- Hazardous waste - Hazardous waste includes any product labeled with DANGER, WARNING, or CAUTION. Examples include paint, automotive fluids, landscaping chemicals, cleaners, pest control chemicals, batteries, and fluorescent light bulbs. These items are usually found under sinks, in storage areas, and janitorial and maintenance spaces. For more info, visit Businesses and Organizations.
- Large appliances - Washers, dryers, dishwashers, refrigerators and freezers are found in breakrooms, cafeterias, and laundry facilities. The best way to deal with old- or non-working appliances is to have your vendor take them back when they replace them with a new one. Large appliances can also be recycled through scrap metal dealers, landfills, or transfer stations. If your old appliance still works, there may be no need to recycle it. Contact a used appliance dealer or a Habitat ReStore to find out if it can be reused.
- Furniture and fixtures - Check with your furniture and fixture vendors to see if they offer any take-back/trade-in programs. If not, Habitat ReStores accept furniture and offer pickup services.
- Construction and demolition waste (C&D) - C&D is the waste resulting from new construction, remodeling, or demolition of buildings, structures, and parking lots. It include materials such as concrete, asphalt, brick, wood, drywall, metals, carpet, glass, plastics, building components (doors, windows, plumbing fixtures, etc.), and landscape waste. If your workplace is working with a contractor to perform this work, require that recycling options for all waste materials be included in the contract. If your workplace is performing the work itself, project managers will need to determine waste streams resulting from the project and procure a recycling option for each individual stream. Habitat ReStores accept new and used building materials that meet their criteria.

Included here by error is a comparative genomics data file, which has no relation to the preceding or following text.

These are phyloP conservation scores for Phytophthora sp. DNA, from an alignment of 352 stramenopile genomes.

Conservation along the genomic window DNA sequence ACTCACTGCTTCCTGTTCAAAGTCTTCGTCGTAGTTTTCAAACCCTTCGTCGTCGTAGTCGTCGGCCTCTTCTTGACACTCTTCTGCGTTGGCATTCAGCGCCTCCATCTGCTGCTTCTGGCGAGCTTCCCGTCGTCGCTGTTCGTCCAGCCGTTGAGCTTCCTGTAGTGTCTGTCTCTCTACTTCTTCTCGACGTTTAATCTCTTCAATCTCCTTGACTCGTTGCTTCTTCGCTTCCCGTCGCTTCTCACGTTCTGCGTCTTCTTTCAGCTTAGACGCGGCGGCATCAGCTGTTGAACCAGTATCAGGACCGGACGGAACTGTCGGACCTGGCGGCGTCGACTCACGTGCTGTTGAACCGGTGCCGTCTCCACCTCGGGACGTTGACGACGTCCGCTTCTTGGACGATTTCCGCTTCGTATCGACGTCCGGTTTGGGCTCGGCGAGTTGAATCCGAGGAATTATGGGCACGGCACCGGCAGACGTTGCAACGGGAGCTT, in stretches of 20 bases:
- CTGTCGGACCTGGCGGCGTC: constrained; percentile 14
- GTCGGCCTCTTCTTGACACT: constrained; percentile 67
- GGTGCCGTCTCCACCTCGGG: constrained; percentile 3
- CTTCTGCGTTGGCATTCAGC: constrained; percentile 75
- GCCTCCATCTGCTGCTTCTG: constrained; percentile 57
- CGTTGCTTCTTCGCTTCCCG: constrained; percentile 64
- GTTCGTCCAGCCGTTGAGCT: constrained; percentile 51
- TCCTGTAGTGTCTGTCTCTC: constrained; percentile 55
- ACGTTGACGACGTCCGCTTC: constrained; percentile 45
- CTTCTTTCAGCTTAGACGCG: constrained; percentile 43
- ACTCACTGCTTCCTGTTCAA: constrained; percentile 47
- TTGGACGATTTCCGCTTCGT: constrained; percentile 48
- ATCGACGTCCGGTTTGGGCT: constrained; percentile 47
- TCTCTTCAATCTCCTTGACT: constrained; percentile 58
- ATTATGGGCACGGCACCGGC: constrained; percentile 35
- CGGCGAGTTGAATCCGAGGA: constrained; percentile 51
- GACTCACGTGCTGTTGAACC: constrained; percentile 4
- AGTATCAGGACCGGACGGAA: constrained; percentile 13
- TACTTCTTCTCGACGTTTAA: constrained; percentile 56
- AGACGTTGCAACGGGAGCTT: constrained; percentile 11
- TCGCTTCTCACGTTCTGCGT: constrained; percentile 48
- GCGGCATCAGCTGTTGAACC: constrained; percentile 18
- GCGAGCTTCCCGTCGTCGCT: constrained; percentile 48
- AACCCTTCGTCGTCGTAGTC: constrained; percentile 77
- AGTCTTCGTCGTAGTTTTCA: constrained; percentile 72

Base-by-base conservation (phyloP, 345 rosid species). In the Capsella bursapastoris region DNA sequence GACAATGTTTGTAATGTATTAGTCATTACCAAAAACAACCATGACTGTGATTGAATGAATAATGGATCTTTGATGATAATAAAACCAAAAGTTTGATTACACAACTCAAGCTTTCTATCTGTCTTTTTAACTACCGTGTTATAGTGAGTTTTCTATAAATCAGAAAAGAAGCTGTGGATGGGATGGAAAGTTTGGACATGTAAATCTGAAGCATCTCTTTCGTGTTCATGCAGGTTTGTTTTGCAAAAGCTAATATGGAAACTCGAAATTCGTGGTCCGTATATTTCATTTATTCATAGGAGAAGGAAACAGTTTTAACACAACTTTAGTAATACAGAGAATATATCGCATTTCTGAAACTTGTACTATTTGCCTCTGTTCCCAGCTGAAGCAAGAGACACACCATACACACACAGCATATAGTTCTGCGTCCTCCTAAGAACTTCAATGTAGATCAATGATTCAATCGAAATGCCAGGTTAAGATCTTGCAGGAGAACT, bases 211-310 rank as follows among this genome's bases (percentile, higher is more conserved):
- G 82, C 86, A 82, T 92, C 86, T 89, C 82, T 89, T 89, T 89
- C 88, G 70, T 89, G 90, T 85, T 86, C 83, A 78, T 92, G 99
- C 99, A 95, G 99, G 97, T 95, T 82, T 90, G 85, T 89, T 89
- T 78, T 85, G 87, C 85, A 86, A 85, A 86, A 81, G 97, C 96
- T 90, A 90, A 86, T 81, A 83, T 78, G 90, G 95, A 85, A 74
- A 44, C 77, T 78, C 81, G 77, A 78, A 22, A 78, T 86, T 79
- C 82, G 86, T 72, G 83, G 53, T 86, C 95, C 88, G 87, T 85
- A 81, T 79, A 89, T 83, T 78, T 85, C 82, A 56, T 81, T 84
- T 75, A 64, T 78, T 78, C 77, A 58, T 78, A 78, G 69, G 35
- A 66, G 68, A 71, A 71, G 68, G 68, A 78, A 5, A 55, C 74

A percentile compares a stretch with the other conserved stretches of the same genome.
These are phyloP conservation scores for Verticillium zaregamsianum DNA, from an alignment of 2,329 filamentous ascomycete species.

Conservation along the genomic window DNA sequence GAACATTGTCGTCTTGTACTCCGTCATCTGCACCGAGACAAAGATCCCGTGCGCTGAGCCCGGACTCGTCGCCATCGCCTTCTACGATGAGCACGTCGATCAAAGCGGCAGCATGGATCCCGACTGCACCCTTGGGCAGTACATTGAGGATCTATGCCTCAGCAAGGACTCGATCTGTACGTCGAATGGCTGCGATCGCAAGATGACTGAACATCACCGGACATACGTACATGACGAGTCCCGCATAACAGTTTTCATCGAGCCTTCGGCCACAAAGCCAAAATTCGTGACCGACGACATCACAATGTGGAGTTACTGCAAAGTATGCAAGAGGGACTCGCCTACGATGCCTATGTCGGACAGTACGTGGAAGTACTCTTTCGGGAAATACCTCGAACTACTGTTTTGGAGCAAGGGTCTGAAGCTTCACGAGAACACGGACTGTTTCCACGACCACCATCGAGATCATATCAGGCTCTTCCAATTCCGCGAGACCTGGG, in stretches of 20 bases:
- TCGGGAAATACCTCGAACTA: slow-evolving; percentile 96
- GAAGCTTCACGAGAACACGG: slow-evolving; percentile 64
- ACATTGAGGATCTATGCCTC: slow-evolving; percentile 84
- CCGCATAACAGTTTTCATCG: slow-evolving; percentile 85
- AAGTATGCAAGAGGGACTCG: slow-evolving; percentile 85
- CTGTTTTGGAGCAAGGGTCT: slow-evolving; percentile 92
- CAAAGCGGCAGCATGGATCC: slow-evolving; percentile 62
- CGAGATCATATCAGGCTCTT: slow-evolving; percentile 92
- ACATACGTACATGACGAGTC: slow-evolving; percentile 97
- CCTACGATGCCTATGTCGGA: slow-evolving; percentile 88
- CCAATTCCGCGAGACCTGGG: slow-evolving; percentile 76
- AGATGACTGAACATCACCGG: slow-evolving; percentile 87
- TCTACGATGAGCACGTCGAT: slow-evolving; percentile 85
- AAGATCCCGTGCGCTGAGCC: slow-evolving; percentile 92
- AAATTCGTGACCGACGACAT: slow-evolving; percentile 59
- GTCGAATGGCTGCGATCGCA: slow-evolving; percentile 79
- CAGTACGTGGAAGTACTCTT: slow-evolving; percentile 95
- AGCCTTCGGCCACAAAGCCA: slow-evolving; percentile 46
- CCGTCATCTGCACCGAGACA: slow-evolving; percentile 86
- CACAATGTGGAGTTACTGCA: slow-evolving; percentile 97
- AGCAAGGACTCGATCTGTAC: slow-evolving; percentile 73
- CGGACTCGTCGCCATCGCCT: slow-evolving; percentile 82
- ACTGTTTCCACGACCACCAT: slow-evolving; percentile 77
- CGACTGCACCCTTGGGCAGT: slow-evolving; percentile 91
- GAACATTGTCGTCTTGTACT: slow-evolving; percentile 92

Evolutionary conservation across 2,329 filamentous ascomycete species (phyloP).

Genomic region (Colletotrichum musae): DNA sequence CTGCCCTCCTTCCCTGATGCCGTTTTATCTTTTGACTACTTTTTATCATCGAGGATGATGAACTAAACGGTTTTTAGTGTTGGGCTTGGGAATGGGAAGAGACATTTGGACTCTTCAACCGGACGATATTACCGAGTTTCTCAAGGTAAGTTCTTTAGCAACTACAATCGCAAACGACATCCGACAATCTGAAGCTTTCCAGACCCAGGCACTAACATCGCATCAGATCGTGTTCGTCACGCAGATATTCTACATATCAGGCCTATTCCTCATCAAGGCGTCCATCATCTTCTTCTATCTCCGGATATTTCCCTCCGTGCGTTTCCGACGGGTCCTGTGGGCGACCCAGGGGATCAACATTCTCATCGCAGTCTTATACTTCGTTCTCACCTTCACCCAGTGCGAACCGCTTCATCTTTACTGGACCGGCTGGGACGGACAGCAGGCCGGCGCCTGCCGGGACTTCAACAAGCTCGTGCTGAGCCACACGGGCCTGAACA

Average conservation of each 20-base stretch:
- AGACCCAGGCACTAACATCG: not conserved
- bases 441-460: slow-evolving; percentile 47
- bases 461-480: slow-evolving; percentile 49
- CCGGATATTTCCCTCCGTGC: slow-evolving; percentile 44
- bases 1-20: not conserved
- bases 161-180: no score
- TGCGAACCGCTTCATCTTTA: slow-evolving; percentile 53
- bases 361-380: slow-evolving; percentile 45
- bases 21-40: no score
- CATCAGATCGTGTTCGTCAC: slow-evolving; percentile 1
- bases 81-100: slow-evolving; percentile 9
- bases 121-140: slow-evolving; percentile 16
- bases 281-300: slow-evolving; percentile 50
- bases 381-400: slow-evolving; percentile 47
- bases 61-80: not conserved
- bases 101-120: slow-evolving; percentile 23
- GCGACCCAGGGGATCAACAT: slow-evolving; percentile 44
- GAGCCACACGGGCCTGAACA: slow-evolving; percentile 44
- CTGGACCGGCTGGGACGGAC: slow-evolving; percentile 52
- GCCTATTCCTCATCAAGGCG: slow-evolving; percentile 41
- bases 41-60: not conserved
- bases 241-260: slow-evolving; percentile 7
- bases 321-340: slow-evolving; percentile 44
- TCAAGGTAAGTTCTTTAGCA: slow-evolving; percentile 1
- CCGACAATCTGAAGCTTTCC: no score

- Industry-specific waste - If your workplace manufactures products, there are probably resulting waste
streams that could be reduced or eliminated.
Good bins are a key ingredient in a great recycling program:
- Color - Follow the industry standard color-scheme
- Blue - Single-stream recycling
- Black - Trash / Landfill
- Green - Compost
- Other - For all other waste streams, you can pick whatever color you want as long as you're consistent throughout your workplace.
- Size - Size bins according to the amount of waste created. For example, a recycling bin next to a copier that receives heavy use would need to be at least 23 gallons. For a small meeting room, a 3 gallon recycling bin would be sufficient.
- Lids - Lids make people stop and think about what they're disposing. Lidless bins are just asking for contamination.
- Consistency - Consistency reduces confusion, so use the same brand, style and color-scheme for bins throughout your entire workplace as appropriate.
- Placement - Location is everything!
- Always place bins in easy-to-use spaces: where the waste is generated and/or near staff exit points.
- Always pair trash cans and co-mingled recycling bins. Otherwise, you'll get a lot of recyclables in the
trash and a lot of trash in the recyclables.
- Has minimal text
- Is image based
- Can be secured on the top or directly above the bin
Both Bridging The Gap and Recycle Across America can provide signage that meets these criteria.
5. Continuous Communication
High-quality, continuous communication is the cornerstone of a successful program. Here are some tips for
improving your recycling program communication:
- Communications staff - Work with in-house communications staff to strategize, design and distribute your messages.
- Frequency - Shoot for monthly or twice-monthly.
- Content - Include information on which items go in which bins, progress toward recycling goals, employee spotlights, options for materials that can be recycled at home, etc.
- Opportunities - Use every type of outreach at your disposal including: social media, website, intranet, email, CCTV, newsletters, posters, bulletin boards, meetings and special events.
- Have fun - Periodically hold contests or events that keep awareness, participation and enthusiasm high. A few examples include:
- Clean Your Files Day - Staff can recycle paper and cardboard and donate unused / gently-used office supplies to a swap shop table or room. Supply closets and storage rooms can be cleaned out and organized as well.
- Ugly Mug Contest - Can be used to promote use of durable mugs, cups and water bottles among staff.
- Ice Cream Social - In order to get your free ice cream, you have to sort sample recyclables into the right bins.